Apple’s new music streaming service, Apple Music, has attracted 11 million trialists since its launch at the end of June, the company has announced.
The figure was revealed by Apple executive Eddy Cue in an interview with USA Today. “We’re thrilled with the numbers so far,” said Cue, who added that 2m of those trialists have opted for the service’s family plan rather than an individual account.
How do Apple’s figures compare to its music-streaming rivals? Spotify has 75 million active users, with 20 million of them paying for its premium service, and the rest listening for free.
Other rivals include Deezer (16 million active users and 6 million subscribers), Rhapsody/Napster (3 million subscribers), Tidal (770,000 subscribers) and Google Play Music and Rdio (which have not announced figures).
The danger in such comparisons is that Apple Music is still in its three-month free trial period. The figures released by Apple cover people who have tried the service, but they have not yet been prompted to pay for it.
Only once that starts happening on 30 September will Apple and its music industry partners start to understand how successful Apple Music is likely to be.
“Assuming all the trial memberships are converted into paying customers come October, Apple would already boast half the paid memberships of reigning streaming champ Spotify,” noted USA Today. Quite the assumption.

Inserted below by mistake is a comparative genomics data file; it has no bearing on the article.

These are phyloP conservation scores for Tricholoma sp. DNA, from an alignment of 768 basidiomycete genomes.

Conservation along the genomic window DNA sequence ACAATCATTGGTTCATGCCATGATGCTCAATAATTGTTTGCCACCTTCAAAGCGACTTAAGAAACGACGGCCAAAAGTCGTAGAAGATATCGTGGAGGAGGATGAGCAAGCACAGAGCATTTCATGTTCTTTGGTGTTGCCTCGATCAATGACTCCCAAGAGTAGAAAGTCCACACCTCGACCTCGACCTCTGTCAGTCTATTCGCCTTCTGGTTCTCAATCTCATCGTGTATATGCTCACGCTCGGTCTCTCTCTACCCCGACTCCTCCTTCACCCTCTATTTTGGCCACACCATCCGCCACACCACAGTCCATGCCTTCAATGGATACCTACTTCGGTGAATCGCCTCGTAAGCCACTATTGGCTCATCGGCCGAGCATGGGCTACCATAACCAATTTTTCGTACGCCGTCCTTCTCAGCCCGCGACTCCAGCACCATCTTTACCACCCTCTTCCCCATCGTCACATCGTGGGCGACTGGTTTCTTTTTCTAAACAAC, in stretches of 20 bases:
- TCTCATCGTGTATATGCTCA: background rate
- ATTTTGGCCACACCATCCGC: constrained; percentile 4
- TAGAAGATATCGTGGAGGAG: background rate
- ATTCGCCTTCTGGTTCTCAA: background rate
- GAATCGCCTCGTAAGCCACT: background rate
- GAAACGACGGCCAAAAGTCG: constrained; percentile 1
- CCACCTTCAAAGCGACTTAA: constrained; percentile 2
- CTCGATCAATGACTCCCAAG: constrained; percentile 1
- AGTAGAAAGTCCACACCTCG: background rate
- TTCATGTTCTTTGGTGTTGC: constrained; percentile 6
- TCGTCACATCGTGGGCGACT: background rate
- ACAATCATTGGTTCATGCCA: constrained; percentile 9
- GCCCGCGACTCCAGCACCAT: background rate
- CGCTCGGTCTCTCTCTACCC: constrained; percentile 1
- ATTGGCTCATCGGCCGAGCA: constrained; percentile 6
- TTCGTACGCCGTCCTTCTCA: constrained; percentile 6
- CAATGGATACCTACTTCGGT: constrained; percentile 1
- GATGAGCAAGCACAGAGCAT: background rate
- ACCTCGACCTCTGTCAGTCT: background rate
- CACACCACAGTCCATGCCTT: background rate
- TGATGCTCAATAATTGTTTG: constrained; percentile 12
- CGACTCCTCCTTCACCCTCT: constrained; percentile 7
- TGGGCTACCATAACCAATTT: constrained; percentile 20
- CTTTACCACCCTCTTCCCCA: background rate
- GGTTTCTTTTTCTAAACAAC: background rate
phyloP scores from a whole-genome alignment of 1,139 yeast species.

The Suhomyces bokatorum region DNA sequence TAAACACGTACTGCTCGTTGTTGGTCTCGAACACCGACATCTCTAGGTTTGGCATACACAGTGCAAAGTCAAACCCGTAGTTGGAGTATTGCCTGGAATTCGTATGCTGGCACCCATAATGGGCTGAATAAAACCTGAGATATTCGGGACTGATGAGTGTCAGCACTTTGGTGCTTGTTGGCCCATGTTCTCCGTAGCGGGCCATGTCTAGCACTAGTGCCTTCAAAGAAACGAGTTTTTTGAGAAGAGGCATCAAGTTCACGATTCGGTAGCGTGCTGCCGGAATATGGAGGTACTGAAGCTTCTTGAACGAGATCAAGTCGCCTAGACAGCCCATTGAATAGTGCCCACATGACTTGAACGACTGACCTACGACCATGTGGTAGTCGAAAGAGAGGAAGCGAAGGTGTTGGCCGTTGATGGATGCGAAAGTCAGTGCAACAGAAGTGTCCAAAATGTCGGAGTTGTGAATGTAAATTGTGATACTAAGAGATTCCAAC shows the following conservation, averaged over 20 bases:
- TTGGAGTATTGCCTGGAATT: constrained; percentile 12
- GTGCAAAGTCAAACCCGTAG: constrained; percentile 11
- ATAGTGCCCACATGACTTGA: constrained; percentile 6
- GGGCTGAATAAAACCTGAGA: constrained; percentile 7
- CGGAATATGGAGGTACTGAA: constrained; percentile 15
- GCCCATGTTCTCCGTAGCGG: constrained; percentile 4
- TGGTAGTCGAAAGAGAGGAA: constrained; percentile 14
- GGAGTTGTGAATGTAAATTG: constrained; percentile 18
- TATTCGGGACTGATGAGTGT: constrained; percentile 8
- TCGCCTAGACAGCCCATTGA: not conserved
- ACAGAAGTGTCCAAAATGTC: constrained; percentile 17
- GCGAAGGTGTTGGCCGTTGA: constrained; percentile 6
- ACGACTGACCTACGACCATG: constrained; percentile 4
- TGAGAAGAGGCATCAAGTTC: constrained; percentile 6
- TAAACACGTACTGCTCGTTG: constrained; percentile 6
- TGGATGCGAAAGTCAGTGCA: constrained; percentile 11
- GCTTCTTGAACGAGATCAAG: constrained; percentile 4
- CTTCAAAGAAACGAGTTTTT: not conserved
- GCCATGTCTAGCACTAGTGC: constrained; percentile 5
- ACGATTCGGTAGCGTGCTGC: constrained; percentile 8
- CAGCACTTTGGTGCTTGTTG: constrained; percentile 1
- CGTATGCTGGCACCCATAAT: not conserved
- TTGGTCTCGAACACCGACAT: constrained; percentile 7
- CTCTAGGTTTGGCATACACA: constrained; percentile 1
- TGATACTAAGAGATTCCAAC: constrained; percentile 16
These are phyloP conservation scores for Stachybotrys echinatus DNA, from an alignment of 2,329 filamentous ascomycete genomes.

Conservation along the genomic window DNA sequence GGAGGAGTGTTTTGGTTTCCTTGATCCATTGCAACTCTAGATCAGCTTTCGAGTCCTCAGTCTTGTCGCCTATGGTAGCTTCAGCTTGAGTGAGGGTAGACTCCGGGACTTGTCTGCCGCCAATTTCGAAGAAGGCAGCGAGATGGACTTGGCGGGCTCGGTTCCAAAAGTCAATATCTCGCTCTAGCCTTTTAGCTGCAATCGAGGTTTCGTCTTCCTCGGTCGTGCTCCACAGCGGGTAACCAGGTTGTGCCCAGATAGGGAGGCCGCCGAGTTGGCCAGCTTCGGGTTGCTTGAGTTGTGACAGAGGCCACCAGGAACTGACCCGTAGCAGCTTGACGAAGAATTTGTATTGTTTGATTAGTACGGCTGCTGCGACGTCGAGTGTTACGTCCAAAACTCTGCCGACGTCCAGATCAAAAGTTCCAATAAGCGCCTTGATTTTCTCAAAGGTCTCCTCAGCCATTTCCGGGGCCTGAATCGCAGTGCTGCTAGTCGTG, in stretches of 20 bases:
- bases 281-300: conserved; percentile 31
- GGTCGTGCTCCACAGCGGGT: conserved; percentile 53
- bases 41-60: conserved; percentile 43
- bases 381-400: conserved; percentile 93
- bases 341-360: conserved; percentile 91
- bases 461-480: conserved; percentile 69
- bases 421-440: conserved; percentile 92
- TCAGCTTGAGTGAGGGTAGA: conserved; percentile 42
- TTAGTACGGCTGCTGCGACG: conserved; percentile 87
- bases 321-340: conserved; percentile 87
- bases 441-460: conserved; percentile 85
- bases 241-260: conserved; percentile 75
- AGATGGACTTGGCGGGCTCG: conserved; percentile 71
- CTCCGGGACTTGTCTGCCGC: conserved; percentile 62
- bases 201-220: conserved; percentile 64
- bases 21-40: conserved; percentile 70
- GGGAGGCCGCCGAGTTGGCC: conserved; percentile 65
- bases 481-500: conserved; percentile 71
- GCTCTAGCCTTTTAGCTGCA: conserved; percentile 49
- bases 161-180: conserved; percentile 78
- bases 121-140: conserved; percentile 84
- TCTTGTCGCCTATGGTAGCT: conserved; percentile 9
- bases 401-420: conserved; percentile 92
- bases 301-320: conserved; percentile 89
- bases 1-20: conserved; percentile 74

If anything, 11 million seems like quite a low figure, given other stats like Apple’s 800 million iTunes account holders, or the hundreds of millions of iOS devices in use in the 100+ countries where Apple Music launched on 30 June.
The 2 million family-plan signups is the unknown element for now: those users are able to add up to five extra family members to their accounts, who will not show up in the 11 million figure. So Apple Music has more “listeners” than 11 million, but we do not yet know how many more.
Music labels and publishers are keen for Apple Music to fuel a surge in the global number of music-streaming subscribers beyond the 41 million reported by industry body the IFPI at the end of 2014, rather than simply attract existing subscribers from Spotify and other rivals.
Apple Music’s launch has encountered a number of challenges, starting with strong criticism of the company by independent labels and Taylor Swift over its plans not to pay royalties during the free-trial period – and a subsequent u-turn over the policy by Apple.
The service has also been criticised for its quality. The Loop blogger Jim Dalrymple, who is not usually seen as an Apple-basher, wrote a widely-shared Apple Music is a Nightmare and I’m Done With It article slamming bugs in the service, including the deletion of thousands of previously-purchased songs from his collection.
However, Apple Music has also won praise from early reviewers for the quality of its programmed playlists, as well as for its Beats 1 radio station.
The company has pushed out an iOS and iTunes update to solve some of the early bugs, and this week began offering some Beats 1 shows to stream on-demand, rather than forcing people to tune in live.
Spotify has been making its own product moves, expanding into video and adding features for runners in May, before launching a “Discover Weekly” playlist of new songs personalised to every user in July.
In the USA Today interview, Cue added that Apple’s App Store generated $1.7bn of transactions in July – a new record – taking its total payments to iOS developers to $33bn.